Travis Kalanick is having a bad week. Critics including late night comedian Seth Meyers and Sen. Al Franken have called him “thuggish,” “arrogant” and “tone deaf” for his handling of the revelation that Uber executive Emil Michael, at a private-ish dinner, proposed spying on journalists.
But it is worth looking at some names the 38-year-old CEO generally hasn’t been called: “young” or “inexperienced” or any of other monikers that have so often trailed young tech CEOs, in moments of crisis. (The exception was one or two reporters who appeared to pursue the age angle as a way to keep the story alive several days after it broke.)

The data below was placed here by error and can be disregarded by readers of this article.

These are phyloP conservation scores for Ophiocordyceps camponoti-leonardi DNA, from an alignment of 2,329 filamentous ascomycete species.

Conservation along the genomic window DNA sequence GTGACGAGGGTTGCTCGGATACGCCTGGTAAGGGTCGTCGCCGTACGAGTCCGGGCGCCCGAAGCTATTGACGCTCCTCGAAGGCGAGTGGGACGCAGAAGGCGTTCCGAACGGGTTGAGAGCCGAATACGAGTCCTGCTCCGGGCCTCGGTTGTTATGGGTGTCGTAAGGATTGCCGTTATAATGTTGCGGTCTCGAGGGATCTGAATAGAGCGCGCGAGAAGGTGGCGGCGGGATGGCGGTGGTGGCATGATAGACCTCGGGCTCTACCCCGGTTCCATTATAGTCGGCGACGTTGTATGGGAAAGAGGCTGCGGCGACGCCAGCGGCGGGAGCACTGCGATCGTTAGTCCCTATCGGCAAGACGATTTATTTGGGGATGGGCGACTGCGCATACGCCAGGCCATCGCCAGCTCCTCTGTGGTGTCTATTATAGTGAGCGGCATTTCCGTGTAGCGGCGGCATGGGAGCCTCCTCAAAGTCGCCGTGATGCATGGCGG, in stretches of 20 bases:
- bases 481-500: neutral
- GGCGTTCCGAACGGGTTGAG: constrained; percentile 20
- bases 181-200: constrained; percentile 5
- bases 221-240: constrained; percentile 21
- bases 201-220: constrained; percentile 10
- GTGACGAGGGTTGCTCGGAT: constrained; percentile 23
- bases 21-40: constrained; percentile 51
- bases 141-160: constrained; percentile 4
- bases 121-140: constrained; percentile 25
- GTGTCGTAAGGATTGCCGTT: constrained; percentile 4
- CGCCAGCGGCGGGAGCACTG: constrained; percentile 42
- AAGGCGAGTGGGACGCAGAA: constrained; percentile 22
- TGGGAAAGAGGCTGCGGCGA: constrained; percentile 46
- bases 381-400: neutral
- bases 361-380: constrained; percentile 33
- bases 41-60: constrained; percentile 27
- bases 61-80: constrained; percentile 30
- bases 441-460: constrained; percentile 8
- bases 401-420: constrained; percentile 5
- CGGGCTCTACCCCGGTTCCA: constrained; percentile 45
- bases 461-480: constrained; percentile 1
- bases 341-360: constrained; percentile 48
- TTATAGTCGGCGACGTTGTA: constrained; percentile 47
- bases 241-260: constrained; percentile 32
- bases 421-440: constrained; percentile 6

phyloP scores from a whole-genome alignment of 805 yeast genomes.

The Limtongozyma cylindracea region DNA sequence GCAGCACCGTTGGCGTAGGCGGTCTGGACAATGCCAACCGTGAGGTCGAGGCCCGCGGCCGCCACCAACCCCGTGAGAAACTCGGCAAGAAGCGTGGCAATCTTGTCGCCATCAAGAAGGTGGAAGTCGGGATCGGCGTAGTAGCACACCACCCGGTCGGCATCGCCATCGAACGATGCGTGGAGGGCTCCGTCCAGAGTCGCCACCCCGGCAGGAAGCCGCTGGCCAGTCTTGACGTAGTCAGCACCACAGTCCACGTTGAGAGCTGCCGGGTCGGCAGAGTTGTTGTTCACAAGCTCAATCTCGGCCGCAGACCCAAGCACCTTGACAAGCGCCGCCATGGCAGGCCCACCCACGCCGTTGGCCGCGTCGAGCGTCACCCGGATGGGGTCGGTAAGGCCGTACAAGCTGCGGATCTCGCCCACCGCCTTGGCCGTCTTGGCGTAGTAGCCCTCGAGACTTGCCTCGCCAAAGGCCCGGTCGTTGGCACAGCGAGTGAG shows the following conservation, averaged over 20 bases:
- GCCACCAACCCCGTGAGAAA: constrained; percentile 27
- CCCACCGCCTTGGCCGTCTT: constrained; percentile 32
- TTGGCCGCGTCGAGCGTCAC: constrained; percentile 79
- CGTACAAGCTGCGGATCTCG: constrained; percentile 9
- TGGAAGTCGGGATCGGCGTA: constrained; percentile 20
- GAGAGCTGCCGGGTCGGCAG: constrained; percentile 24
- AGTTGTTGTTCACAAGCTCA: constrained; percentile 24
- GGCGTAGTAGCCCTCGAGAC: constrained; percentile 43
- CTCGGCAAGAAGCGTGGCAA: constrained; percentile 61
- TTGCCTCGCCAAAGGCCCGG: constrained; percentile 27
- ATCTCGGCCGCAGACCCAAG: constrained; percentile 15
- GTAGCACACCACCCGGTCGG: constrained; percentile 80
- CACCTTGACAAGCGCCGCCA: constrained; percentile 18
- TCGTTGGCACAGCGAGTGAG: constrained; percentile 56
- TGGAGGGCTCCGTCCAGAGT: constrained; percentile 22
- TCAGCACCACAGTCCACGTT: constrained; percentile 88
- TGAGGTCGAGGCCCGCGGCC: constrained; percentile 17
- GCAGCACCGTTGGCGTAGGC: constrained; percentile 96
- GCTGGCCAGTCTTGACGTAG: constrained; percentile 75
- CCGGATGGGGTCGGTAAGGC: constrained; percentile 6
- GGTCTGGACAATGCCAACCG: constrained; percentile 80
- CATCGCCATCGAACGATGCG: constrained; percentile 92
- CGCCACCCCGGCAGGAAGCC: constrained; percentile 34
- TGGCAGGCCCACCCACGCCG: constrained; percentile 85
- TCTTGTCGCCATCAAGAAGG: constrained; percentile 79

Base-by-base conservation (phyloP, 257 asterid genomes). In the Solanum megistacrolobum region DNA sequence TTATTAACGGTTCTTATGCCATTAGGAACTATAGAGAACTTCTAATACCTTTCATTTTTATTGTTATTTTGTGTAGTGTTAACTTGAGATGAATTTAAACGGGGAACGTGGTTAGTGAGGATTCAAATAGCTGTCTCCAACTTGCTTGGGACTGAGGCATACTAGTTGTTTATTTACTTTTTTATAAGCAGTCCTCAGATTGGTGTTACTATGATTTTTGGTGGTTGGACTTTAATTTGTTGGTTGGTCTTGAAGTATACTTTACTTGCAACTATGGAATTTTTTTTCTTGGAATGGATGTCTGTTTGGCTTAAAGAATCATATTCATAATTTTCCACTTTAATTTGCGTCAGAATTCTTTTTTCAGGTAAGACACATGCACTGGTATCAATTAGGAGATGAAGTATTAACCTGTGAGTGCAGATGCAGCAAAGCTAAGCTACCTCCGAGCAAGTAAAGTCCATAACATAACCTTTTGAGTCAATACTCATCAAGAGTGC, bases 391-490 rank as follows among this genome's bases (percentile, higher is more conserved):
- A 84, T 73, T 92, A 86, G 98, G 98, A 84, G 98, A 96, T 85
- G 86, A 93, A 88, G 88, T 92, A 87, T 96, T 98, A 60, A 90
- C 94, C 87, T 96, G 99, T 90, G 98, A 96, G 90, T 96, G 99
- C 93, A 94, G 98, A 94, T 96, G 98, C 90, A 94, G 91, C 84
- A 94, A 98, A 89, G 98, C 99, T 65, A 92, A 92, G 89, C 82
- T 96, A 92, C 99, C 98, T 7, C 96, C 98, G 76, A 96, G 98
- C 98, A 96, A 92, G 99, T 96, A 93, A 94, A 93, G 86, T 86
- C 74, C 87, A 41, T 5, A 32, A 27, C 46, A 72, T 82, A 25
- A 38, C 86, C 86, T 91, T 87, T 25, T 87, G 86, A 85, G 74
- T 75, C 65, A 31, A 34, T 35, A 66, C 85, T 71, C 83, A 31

I think the characterizations of Kalanick during this crisis are worth calling out because they signal a big change from the past. Who can forget when the Google board pressured co-founder Larry Page to put Eric Schmidt in charge or when pundits called for Mark Zuckerberg’s head every time Facebook slipped up a product release? The term “adult supervision” was the click bait of the mid-2000s.